Eight-year-old Nurow Mahamed Ahmed was seriously ill when his grandmother Amino walked with him the 15 miles to the health center.
"He was very weak and in a lot of pain when we came here," says Amino. Nurow has endured the SSG treatment every day for 28 days. He's the only child who takes his shots without crying. And the 28 painful intramuscular injections have paid off. Nurow has won his battle against kala azar.
"I'm feeling very much better now," the boy says. Now, only two more injections stand between Nurow and his discharge from the health centre.
"Regina! Regina! Regina!"
The children's exhilarated shouting is the first sound we hear when we step out of the car. The woman they are so excited to see is MSF's outreach nurse Regina Dehnke. The children know her well; Regina has spent two years with MSF in Somalia. Her job is to supervise three health posts, one of which is here in the village of El Garas, 30 miles away from the Xuddur health center. Regina also does nutritional screenings in the more remote areas of the Bakool region as well as training the local staff at the health posts.
"Giving the health staff proper training is extremely important in Somalia. You don't find many qualified or experienced people here," Regina says.
The health posts make medical services far more accessible for people who live far away from Xuddur town. For diseases like kala azar and tuberculosis, patients must be referred to the health center in the regional capital. But now they actually have the chance to be diagnosed and transferred before it's too late.
We're here in El Garas with Regina to inspect a newly rehabilitated structure, which will soon house the village health post. The old site–a small, dark room in a house on El Garas' main road–will be abandoned in favor of the new building. A dressing room, a consultation room, and a waiting area sheltered from wind, rain, and scorching sun make up the new health post, which is very welcome among the villagers.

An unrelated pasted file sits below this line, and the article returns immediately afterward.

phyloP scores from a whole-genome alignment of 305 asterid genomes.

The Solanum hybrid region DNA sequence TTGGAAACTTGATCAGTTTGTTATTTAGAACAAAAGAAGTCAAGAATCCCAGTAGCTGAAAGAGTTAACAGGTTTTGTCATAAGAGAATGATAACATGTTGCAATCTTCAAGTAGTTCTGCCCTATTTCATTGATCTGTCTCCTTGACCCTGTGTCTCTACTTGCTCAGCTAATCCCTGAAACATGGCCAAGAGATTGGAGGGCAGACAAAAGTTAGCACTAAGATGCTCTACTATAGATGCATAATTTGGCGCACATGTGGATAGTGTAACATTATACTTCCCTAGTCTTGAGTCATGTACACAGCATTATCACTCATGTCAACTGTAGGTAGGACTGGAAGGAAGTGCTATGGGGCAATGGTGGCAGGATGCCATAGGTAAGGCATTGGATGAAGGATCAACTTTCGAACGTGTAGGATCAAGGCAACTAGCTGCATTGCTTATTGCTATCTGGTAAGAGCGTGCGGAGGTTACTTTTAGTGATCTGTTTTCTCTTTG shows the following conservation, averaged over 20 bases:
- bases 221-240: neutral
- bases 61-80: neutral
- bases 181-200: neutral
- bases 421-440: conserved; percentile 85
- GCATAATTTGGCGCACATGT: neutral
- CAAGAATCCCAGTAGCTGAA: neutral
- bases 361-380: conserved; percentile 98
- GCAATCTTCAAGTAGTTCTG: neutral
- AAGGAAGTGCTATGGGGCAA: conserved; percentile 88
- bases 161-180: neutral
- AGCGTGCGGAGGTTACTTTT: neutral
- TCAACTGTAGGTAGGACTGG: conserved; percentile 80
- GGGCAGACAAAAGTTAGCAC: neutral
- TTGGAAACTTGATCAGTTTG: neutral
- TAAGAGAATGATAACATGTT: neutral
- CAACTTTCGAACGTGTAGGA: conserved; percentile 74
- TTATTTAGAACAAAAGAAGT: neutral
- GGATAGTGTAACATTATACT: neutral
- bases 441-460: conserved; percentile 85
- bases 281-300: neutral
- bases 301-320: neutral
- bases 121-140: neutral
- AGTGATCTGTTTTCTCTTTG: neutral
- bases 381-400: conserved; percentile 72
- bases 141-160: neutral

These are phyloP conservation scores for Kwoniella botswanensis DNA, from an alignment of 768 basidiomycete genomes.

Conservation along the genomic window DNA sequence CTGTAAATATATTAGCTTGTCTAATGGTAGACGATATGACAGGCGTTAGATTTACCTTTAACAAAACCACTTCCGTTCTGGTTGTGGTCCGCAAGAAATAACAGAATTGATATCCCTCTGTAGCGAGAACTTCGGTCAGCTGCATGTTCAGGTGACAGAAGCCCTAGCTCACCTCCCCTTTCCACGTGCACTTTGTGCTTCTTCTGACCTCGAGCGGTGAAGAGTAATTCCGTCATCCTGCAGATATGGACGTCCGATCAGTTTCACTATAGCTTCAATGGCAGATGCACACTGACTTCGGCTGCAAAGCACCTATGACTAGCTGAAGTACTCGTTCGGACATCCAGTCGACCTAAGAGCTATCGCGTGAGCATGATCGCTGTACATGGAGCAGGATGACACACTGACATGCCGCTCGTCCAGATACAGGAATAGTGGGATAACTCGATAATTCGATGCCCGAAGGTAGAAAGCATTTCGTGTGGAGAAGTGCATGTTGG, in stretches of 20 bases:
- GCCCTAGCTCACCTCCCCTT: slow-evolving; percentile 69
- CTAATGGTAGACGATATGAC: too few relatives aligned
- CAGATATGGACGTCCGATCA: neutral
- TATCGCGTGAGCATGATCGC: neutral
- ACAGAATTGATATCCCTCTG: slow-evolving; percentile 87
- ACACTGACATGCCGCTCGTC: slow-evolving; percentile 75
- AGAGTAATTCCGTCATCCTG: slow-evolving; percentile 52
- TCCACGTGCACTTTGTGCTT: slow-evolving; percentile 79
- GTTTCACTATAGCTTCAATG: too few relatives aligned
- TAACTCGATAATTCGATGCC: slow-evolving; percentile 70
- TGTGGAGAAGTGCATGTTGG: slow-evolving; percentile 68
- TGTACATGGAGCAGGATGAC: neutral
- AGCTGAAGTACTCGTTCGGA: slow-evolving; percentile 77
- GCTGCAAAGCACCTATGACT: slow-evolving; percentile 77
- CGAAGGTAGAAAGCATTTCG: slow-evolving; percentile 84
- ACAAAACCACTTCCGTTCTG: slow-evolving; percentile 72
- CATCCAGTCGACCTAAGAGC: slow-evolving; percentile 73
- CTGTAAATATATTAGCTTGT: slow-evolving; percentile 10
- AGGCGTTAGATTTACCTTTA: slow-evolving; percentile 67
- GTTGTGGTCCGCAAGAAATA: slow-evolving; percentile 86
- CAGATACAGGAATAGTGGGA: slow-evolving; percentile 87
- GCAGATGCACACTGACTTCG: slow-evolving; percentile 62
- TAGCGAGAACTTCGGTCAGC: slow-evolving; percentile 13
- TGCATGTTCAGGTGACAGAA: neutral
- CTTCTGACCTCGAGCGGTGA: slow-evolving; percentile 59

"Up to 10,000 people from El Garas and the surrounding areas will benefit from this new health post," says the District Commissioner, the highest local authority of the village. "Life will be a lot easier for those of us who are sick."
One of the diseases affecting a great number of Somalis is tuberculosis (TB). Somalia has one of the world's highest rates of the disease.
"Luckily, the situation in Xuddur is stable enough for the moment for us to offer TB treatment in the health center," says MSF doctor Ingrid Herder.
Curing TB takes at best six months of treatment. If the treatment is interrupted, drug-resistant strains of the disease can develop. "And it's heartening to see the results of the treatment," says Ingrid.
"A ten-year-old boy called Schuheeb came to the health center carried on a wheelbarrow a few months ago. His deformed back was covered by a pus-filled boil, and he was unable to walk. Now, after a few months of treatment, he's running around with the other children. This kind of thing is a daily reminder that our work actually pays off."